The Michigan Finance Authority is planning to offer $92 million of short-term debt backed by state aid money for Detroit Public Schools in the first deal from an entity bearing the bankrupt city’s name.
The state is on schedule to price the securities tomorrow, Terry Stanton, spokesman for Michigan Treasurer Andy Dillon, said in an e-mail. The proceeds will help meet cash-flow deficits this fiscal year, according to offering documents.
Detroit’s state-appointed emergency manager, Kevyn Orr, filed a record municipal bankruptcy July 18 after decades of decline left the city unable to pay debts and provide services. The school district has its own emergency manager.
Standard & Poor’s rates the one-year debt SP-1, its second-highest short-term grade. The notes are an obligation only of the district and repayment is subordinate to bonds issued in 2011 and 2012.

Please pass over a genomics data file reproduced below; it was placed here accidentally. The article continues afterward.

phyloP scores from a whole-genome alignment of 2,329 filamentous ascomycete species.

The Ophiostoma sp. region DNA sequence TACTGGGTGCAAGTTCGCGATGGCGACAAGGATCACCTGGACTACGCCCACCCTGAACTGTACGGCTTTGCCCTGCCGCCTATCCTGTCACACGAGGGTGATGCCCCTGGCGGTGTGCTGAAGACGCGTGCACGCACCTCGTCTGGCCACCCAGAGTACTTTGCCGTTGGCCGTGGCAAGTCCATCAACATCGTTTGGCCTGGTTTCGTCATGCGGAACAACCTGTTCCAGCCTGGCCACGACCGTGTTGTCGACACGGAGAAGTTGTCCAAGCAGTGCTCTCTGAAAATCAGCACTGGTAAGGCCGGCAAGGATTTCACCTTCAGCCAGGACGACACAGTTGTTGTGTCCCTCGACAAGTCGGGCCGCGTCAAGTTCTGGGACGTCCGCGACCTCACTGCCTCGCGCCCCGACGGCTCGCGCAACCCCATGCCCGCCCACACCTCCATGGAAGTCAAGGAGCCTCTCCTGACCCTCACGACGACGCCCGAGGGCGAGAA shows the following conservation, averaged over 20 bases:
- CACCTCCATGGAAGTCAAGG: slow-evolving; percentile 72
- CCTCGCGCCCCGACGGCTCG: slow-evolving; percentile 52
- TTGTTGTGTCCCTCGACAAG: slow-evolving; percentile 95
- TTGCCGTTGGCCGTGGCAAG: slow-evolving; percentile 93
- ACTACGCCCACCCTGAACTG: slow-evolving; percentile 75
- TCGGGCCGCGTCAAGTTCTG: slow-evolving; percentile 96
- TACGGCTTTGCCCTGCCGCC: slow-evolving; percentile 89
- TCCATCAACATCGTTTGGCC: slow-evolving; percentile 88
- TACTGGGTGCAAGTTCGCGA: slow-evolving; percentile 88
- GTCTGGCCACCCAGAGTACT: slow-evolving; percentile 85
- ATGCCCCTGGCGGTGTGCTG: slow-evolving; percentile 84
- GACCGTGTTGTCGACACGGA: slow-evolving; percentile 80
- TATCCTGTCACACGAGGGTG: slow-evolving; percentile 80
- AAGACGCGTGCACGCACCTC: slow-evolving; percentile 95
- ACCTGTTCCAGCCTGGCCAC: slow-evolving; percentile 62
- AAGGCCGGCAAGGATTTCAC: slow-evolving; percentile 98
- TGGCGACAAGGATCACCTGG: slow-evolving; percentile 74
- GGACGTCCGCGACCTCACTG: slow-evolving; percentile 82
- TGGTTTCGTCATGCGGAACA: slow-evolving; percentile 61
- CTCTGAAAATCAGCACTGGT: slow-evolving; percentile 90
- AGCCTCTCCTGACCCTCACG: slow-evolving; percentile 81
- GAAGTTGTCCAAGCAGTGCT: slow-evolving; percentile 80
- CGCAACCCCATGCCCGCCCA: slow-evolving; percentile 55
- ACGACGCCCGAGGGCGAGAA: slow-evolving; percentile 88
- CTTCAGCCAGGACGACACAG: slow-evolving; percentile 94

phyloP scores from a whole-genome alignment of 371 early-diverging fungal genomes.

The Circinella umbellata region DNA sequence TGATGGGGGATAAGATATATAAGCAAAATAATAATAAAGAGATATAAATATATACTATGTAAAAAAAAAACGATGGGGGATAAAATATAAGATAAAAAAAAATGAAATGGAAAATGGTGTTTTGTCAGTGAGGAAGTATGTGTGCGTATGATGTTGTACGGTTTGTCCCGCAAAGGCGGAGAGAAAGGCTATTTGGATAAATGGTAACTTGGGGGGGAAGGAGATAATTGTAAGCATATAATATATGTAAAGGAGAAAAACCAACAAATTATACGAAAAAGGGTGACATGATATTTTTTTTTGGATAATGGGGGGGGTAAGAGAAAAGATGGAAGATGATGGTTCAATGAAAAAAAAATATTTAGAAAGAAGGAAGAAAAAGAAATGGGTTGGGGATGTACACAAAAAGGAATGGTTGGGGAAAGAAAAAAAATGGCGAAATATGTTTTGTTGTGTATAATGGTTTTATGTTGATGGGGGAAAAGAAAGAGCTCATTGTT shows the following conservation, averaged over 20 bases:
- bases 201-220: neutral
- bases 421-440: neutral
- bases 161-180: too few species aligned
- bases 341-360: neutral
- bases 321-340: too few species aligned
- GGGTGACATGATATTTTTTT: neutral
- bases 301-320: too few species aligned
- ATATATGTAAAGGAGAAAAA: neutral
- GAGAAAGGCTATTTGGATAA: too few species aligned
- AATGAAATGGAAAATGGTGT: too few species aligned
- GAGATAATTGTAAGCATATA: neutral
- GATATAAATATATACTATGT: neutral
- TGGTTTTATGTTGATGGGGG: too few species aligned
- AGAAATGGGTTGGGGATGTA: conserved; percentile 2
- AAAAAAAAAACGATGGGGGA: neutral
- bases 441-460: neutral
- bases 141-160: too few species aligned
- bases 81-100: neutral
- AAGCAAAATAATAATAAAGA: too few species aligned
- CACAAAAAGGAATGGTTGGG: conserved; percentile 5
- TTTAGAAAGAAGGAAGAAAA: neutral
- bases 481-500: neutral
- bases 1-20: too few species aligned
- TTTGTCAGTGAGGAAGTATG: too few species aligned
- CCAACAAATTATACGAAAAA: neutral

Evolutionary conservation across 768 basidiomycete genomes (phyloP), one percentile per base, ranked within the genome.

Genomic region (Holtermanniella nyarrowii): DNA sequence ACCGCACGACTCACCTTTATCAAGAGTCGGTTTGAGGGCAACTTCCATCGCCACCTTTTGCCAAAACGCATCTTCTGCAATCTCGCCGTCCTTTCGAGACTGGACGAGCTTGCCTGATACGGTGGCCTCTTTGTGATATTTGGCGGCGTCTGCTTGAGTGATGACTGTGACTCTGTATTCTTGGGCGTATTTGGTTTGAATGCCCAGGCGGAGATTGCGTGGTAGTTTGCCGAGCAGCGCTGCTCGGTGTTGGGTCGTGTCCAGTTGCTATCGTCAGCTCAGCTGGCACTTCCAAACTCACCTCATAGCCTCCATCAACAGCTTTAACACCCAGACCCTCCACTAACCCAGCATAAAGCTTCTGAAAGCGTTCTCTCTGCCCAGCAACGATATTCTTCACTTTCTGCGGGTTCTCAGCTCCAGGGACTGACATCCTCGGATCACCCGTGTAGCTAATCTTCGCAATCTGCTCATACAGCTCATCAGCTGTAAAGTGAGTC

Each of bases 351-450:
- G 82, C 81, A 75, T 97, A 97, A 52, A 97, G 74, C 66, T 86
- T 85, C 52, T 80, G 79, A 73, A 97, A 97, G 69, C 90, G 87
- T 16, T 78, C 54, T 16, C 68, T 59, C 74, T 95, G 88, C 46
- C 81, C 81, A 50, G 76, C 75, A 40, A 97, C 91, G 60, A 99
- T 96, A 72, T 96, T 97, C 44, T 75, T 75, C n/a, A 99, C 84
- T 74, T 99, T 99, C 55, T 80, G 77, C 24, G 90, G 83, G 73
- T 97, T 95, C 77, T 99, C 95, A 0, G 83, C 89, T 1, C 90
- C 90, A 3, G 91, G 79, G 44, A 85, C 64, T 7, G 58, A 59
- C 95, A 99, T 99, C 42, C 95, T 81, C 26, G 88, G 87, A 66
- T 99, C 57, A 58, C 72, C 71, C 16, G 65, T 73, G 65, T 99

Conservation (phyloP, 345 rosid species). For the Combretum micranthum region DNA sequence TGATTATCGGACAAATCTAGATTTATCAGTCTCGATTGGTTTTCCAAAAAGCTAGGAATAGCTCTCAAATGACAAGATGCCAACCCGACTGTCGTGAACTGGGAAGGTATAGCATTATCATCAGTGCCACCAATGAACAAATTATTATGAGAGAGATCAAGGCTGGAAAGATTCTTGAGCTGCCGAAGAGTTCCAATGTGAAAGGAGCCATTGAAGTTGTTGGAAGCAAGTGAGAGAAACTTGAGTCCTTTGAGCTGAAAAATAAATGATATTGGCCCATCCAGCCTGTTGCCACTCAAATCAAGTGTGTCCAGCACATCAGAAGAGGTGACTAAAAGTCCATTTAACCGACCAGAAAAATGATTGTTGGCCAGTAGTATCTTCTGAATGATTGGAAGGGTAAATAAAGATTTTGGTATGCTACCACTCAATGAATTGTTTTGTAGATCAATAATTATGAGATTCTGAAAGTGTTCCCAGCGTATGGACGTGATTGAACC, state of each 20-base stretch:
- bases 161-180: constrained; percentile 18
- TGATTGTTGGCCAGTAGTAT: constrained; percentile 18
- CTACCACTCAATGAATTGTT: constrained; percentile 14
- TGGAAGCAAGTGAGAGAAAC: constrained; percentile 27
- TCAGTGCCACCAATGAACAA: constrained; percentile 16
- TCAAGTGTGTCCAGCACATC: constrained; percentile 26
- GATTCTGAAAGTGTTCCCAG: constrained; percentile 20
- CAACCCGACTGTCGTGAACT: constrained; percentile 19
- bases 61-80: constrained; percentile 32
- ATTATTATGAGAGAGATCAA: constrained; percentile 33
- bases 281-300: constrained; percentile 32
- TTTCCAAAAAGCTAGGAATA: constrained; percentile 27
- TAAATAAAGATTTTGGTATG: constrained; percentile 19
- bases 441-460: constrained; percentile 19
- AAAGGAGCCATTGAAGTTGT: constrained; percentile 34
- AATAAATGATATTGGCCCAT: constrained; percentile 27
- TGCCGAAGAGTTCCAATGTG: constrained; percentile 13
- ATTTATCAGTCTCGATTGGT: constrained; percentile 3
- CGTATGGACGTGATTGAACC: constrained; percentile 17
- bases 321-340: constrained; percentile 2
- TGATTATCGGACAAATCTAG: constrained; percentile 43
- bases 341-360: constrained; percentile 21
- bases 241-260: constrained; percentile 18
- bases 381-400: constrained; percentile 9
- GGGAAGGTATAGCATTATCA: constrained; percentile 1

The district and the city are “unrelated legal entities created and existing under different laws of the state,” according to the preliminary official statement. Detroit Public Schools was the fourth-biggest employer in the Motor City in 2012 with about 7,351 workers, offering documents show.
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